Six Injured After Local Police Chase Ends in Crash

Arlington Police Unit
Arlington Police Unit | Image by WFAA

The pursuit of a shooting suspect by Arlington police ended with a crash Thursday night that injured six people.

Six people — including two teens — are recovering from non-life-threatening injuries after a suspect fleeing from police officers struck two other vehicles.

Officers with the Arlington Police Department (APD) were dispatched to the 1900 block of Chalice Road shortly after 6 p.m. following reports of gunfire during a fight between several people. No one was injured during the initial incident.

During interviews with witnesses, the officers obtained a description of the vehicle — a 2001 Infiniti QX4 — in which the alleged shooter had left the scene and later spotted the SUV traveling westbound on Pioneer Parkway. The driver of the Infiniti allegedly failed to stop when police attempted to pull him over. Officers opted to pursue him due to the original call being violent in nature, APD explained in a statement, according to the Fort Worth Star-Telegram.

Traveling at a high speed, the Infiniti reportedly ran a red light at the Cooper Street intersection, striking a Toyota Prius and a Toyota Highlander. After the crash, the driver of the Infiniti allegedly tried to get away on foot, but officers captured him.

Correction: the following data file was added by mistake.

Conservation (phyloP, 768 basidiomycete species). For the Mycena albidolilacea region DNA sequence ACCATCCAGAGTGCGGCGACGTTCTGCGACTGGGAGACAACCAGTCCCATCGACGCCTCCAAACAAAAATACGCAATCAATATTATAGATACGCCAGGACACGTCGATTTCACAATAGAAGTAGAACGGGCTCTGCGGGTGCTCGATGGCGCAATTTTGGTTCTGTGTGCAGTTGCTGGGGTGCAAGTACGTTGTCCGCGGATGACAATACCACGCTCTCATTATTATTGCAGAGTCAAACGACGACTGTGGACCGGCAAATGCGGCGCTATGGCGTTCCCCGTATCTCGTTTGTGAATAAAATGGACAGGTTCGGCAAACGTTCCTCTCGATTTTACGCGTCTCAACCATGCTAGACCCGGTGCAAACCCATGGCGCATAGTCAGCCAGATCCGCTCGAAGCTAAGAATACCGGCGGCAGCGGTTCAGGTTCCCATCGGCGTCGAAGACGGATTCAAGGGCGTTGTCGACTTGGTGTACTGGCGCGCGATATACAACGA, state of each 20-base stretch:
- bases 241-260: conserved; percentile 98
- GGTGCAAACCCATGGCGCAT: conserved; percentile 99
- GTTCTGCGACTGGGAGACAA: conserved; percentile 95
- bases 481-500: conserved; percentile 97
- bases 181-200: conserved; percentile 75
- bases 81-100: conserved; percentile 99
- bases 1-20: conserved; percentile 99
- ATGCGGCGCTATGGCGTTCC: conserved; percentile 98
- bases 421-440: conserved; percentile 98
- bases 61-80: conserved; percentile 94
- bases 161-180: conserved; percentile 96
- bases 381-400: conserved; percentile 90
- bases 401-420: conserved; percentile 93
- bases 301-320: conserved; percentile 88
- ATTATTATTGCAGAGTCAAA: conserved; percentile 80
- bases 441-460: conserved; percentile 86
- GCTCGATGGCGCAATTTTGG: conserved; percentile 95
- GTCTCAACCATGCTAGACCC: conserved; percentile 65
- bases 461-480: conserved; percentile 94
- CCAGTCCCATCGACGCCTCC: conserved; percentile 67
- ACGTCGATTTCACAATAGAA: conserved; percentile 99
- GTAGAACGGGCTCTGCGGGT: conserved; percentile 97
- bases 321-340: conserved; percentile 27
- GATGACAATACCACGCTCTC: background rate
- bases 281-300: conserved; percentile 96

The driver, 32-year-old Roberto Rodriguez, and the other occupants of the Infiniti — a 25-year-old woman, a teen boy, and a teen girl — were hospitalized, as well as two women, aged 18 and 23, who were driving the other vehicles involved in the crash.

Several charges are pending for both Rodriguez and the teen boy, who APD said matched the description of the shooter on Chalice Road. Once doctors release him from the hospital, Rodriguez will be booked on one count of evading police causing serious bodily injury and one count of abandoning/endangering a child. The teen faces one count of aggravated assault with a deadly weapon.

Police chases have been making the headlines recently, placing several departments’ pursuit policies under scrutiny.

Another high-speed police chase on February 25 also ended in a crash just before 2 a.m., as previously covered by The Dallas Express. Police in Haltom City allegedly spotted a teen driving recklessly in a Ford Mustang. Officers pursued the suspect all the way to Dallas after the driver allegedly failed to stop.

The teen allegedly ran through a red light at the intersection of I-35 frontage and Continental Avenue and crashed into an SUV. The teen driver and two teen passengers, as well as the two adult occupants of the SUV, were all hospitalized for non-life-threatening injuries.

As of February 29, some 2,626 motor vehicle thefts and 1,765 car break-ins had been logged in Dallas, according to the City’s crime analytics dashboard.

Downtown Dallas regularly sees considerably higher numbers of vehicle-related crimes and more compared to Fort Worth’s city center, which is patrolled by a dedicated neighborhood police unit working in concert with private security officers.

This discrepancy can be explained in part by a significant staffing shortage within the Dallas Police Department. It fields just 3,000 officers despite a City report calling for 4,000 to curb crime and improve police response times.

Yet the Dallas City Council recently adopted a $654 million budget for DPD this year, which is considerably less taxpayer money allocated for police than in other high-crime jurisdictions, like Chicago, Los Angeles, and New York City.

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